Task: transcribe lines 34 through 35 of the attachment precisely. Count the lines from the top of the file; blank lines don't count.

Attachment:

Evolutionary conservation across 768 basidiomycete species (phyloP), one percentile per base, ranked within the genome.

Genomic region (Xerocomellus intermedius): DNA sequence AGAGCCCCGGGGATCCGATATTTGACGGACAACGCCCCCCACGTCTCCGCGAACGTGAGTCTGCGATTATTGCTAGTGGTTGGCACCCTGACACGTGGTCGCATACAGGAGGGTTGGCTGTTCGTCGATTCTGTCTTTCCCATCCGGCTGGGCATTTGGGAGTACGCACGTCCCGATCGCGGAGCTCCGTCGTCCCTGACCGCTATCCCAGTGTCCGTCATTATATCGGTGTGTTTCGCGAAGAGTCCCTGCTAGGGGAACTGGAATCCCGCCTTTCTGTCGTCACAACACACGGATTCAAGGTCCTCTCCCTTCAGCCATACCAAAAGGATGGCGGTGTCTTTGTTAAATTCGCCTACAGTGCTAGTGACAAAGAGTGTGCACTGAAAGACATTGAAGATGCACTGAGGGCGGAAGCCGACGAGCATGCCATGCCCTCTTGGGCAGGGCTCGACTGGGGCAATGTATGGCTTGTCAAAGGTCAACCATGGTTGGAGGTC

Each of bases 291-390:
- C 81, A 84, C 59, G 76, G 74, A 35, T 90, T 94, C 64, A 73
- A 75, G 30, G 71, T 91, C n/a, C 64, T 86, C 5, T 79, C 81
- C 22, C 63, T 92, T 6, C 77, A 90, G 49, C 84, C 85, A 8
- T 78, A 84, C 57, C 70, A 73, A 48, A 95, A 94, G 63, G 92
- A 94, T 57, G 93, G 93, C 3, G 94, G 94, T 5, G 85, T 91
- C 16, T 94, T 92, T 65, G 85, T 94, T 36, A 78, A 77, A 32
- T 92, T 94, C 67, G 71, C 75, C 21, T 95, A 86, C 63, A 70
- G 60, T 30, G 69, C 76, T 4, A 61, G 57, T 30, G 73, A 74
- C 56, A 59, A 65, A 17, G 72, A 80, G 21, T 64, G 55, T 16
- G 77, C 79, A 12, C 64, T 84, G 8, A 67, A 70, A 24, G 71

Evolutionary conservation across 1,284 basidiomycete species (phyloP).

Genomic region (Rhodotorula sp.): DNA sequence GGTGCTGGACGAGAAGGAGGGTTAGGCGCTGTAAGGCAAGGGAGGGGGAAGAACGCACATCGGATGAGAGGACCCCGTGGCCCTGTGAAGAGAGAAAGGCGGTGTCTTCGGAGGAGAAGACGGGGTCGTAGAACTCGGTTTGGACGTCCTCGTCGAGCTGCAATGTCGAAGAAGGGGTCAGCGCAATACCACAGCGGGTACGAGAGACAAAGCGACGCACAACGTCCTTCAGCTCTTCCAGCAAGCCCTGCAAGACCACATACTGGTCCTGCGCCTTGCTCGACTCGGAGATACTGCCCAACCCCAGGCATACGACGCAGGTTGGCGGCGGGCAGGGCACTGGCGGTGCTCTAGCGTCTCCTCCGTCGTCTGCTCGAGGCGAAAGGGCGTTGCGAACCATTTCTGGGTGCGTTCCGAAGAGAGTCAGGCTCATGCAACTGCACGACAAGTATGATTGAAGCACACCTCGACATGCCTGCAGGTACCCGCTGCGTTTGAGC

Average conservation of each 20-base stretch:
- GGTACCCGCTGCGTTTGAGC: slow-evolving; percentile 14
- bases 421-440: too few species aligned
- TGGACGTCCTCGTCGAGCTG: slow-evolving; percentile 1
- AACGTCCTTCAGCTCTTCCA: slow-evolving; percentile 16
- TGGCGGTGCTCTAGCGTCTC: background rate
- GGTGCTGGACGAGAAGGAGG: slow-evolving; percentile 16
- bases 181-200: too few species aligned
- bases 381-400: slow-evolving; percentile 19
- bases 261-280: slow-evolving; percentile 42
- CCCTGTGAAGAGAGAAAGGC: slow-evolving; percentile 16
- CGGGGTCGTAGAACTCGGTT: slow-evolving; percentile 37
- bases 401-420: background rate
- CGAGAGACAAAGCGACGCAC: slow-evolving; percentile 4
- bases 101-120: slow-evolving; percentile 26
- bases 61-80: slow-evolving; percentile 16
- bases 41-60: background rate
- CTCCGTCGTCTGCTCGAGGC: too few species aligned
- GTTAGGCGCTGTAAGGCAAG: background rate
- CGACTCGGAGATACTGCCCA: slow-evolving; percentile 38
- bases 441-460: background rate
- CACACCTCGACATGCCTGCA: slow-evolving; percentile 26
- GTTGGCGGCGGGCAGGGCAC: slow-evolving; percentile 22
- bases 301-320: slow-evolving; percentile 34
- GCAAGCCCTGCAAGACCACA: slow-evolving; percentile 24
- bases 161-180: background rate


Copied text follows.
- GTTAGGCGCTGTAAGGCAAG: background rate
- CGACTCGGAGATACTGCCCA: slow-evolving; percentile 38